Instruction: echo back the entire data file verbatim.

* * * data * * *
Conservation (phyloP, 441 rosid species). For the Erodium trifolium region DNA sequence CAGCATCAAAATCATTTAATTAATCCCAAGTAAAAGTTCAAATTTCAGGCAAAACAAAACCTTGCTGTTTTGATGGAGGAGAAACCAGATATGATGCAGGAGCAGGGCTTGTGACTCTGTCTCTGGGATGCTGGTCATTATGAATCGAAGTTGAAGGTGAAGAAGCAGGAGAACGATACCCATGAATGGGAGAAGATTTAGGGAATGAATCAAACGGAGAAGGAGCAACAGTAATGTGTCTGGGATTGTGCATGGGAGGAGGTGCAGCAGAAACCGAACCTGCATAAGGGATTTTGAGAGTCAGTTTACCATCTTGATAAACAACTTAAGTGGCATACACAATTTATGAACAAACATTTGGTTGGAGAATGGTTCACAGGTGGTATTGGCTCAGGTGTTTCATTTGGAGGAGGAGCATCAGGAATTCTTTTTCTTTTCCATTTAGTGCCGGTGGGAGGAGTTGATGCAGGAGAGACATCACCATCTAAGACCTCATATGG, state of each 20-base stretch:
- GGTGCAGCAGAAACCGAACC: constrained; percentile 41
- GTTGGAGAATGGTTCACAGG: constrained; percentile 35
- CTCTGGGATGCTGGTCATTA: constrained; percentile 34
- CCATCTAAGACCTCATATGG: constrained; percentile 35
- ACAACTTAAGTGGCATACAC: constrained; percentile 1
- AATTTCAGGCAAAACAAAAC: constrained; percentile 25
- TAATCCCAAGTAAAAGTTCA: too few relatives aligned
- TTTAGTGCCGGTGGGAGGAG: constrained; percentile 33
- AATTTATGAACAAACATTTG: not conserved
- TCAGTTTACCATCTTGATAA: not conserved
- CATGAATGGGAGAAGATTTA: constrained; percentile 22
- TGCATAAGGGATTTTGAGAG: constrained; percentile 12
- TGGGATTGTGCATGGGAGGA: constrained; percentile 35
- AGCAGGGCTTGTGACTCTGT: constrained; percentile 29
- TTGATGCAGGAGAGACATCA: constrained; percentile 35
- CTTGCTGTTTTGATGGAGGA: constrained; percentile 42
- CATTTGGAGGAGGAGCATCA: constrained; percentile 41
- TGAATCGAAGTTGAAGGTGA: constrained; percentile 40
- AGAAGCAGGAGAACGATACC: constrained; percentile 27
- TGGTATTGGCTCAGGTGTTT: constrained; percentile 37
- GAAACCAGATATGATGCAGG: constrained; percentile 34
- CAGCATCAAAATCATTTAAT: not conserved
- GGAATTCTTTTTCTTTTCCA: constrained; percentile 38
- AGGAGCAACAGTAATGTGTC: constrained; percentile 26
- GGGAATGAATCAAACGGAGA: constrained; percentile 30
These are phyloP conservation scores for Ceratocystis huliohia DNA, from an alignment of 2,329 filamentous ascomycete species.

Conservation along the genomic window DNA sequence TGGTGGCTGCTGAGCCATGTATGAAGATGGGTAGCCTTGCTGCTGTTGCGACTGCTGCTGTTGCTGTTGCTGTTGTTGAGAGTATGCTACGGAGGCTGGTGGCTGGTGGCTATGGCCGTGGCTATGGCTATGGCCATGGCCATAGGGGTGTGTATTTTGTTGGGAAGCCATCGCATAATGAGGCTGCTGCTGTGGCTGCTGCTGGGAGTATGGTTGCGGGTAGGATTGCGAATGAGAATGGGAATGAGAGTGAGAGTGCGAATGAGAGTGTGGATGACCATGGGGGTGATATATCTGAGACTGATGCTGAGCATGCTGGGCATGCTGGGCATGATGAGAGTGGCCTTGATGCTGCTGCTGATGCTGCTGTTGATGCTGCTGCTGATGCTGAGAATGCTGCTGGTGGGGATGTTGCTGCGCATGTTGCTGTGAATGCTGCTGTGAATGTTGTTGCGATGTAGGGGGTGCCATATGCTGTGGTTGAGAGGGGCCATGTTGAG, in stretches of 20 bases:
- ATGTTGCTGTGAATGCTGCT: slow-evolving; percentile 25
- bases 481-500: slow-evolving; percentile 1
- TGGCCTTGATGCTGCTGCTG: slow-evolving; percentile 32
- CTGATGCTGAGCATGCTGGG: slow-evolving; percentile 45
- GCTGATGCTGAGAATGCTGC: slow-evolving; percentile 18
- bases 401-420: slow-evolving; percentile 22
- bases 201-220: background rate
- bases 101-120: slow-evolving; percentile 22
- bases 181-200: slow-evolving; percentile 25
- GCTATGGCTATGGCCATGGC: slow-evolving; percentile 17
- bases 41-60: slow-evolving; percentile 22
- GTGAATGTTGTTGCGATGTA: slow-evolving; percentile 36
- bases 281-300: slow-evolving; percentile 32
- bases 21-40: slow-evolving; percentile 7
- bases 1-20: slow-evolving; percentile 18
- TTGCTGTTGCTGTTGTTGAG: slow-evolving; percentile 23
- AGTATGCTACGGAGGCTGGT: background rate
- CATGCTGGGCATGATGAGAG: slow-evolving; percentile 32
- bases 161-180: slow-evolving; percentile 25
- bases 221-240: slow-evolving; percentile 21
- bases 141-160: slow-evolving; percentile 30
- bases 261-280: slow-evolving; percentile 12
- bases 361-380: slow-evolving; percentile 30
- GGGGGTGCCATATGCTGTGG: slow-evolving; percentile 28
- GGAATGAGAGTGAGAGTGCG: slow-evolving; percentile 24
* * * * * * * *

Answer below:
Conservation (phyloP, 441 rosid species). For the Erodium trifolium region DNA sequence CAGCATCAAAATCATTTAATTAATCCCAAGTAAAAGTTCAAATTTCAGGCAAAACAAAACCTTGCTGTTTTGATGGAGGAGAAACCAGATATGATGCAGGAGCAGGGCTTGTGACTCTGTCTCTGGGATGCTGGTCATTATGAATCGAAGTTGAAGGTGAAGAAGCAGGAGAACGATACCCATGAATGGGAGAAGATTTAGGGAATGAATCAAACGGAGAAGGAGCAACAGTAATGTGTCTGGGATTGTGCATGGGAGGAGGTGCAGCAGAAACCGAACCTGCATAAGGGATTTTGAGAGTCAGTTTACCATCTTGATAAACAACTTAAGTGGCATACACAATTTATGAACAAACATTTGGTTGGAGAATGGTTCACAGGTGGTATTGGCTCAGGTGTTTCATTTGGAGGAGGAGCATCAGGAATTCTTTTTCTTTTCCATTTAGTGCCGGTGGGAGGAGTTGATGCAGGAGAGACATCACCATCTAAGACCTCATATGG, state of each 20-base stretch:
- GGTGCAGCAGAAACCGAACC: constrained; percentile 41
- GTTGGAGAATGGTTCACAGG: constrained; percentile 35
- CTCTGGGATGCTGGTCATTA: constrained; percentile 34
- CCATCTAAGACCTCATATGG: constrained; percentile 35
- ACAACTTAAGTGGCATACAC: constrained; percentile 1
- AATTTCAGGCAAAACAAAAC: constrained; percentile 25
- TAATCCCAAGTAAAAGTTCA: too few relatives aligned
- TTTAGTGCCGGTGGGAGGAG: constrained; percentile 33
- AATTTATGAACAAACATTTG: not conserved
- TCAGTTTACCATCTTGATAA: not conserved
- CATGAATGGGAGAAGATTTA: constrained; percentile 22
- TGCATAAGGGATTTTGAGAG: constrained; percentile 12
- TGGGATTGTGCATGGGAGGA: constrained; percentile 35
- AGCAGGGCTTGTGACTCTGT: constrained; percentile 29
- TTGATGCAGGAGAGACATCA: constrained; percentile 35
- CTTGCTGTTTTGATGGAGGA: constrained; percentile 42
- CATTTGGAGGAGGAGCATCA: constrained; percentile 41
- TGAATCGAAGTTGAAGGTGA: constrained; percentile 40
- AGAAGCAGGAGAACGATACC: constrained; percentile 27
- TGGTATTGGCTCAGGTGTTT: constrained; percentile 37
- GAAACCAGATATGATGCAGG: constrained; percentile 34
- CAGCATCAAAATCATTTAAT: not conserved
- GGAATTCTTTTTCTTTTCCA: constrained; percentile 38
- AGGAGCAACAGTAATGTGTC: constrained; percentile 26
- GGGAATGAATCAAACGGAGA: constrained; percentile 30
These are phyloP conservation scores for Ceratocystis huliohia DNA, from an alignment of 2,329 filamentous ascomycete species.

Conservation along the genomic window DNA sequence TGGTGGCTGCTGAGCCATGTATGAAGATGGGTAGCCTTGCTGCTGTTGCGACTGCTGCTGTTGCTGTTGCTGTTGTTGAGAGTATGCTACGGAGGCTGGTGGCTGGTGGCTATGGCCGTGGCTATGGCTATGGCCATGGCCATAGGGGTGTGTATTTTGTTGGGAAGCCATCGCATAATGAGGCTGCTGCTGTGGCTGCTGCTGGGAGTATGGTTGCGGGTAGGATTGCGAATGAGAATGGGAATGAGAGTGAGAGTGCGAATGAGAGTGTGGATGACCATGGGGGTGATATATCTGAGACTGATGCTGAGCATGCTGGGCATGCTGGGCATGATGAGAGTGGCCTTGATGCTGCTGCTGATGCTGCTGTTGATGCTGCTGCTGATGCTGAGAATGCTGCTGGTGGGGATGTTGCTGCGCATGTTGCTGTGAATGCTGCTGTGAATGTTGTTGCGATGTAGGGGGTGCCATATGCTGTGGTTGAGAGGGGCCATGTTGAG, in stretches of 20 bases:
- ATGTTGCTGTGAATGCTGCT: slow-evolving; percentile 25
- bases 481-500: slow-evolving; percentile 1
- TGGCCTTGATGCTGCTGCTG: slow-evolving; percentile 32
- CTGATGCTGAGCATGCTGGG: slow-evolving; percentile 45
- GCTGATGCTGAGAATGCTGC: slow-evolving; percentile 18
- bases 401-420: slow-evolving; percentile 22
- bases 201-220: background rate
- bases 101-120: slow-evolving; percentile 22
- bases 181-200: slow-evolving; percentile 25
- GCTATGGCTATGGCCATGGC: slow-evolving; percentile 17
- bases 41-60: slow-evolving; percentile 22
- GTGAATGTTGTTGCGATGTA: slow-evolving; percentile 36
- bases 281-300: slow-evolving; percentile 32
- bases 21-40: slow-evolving; percentile 7
- bases 1-20: slow-evolving; percentile 18
- TTGCTGTTGCTGTTGTTGAG: slow-evolving; percentile 23
- AGTATGCTACGGAGGCTGGT: background rate
- CATGCTGGGCATGATGAGAG: slow-evolving; percentile 32
- bases 161-180: slow-evolving; percentile 25
- bases 221-240: slow-evolving; percentile 21
- bases 141-160: slow-evolving; percentile 30
- bases 261-280: slow-evolving; percentile 12
- bases 361-380: slow-evolving; percentile 30
- GGGGGTGCCATATGCTGTGG: slow-evolving; percentile 28
- GGAATGAGAGTGAGAGTGCG: slow-evolving; percentile 24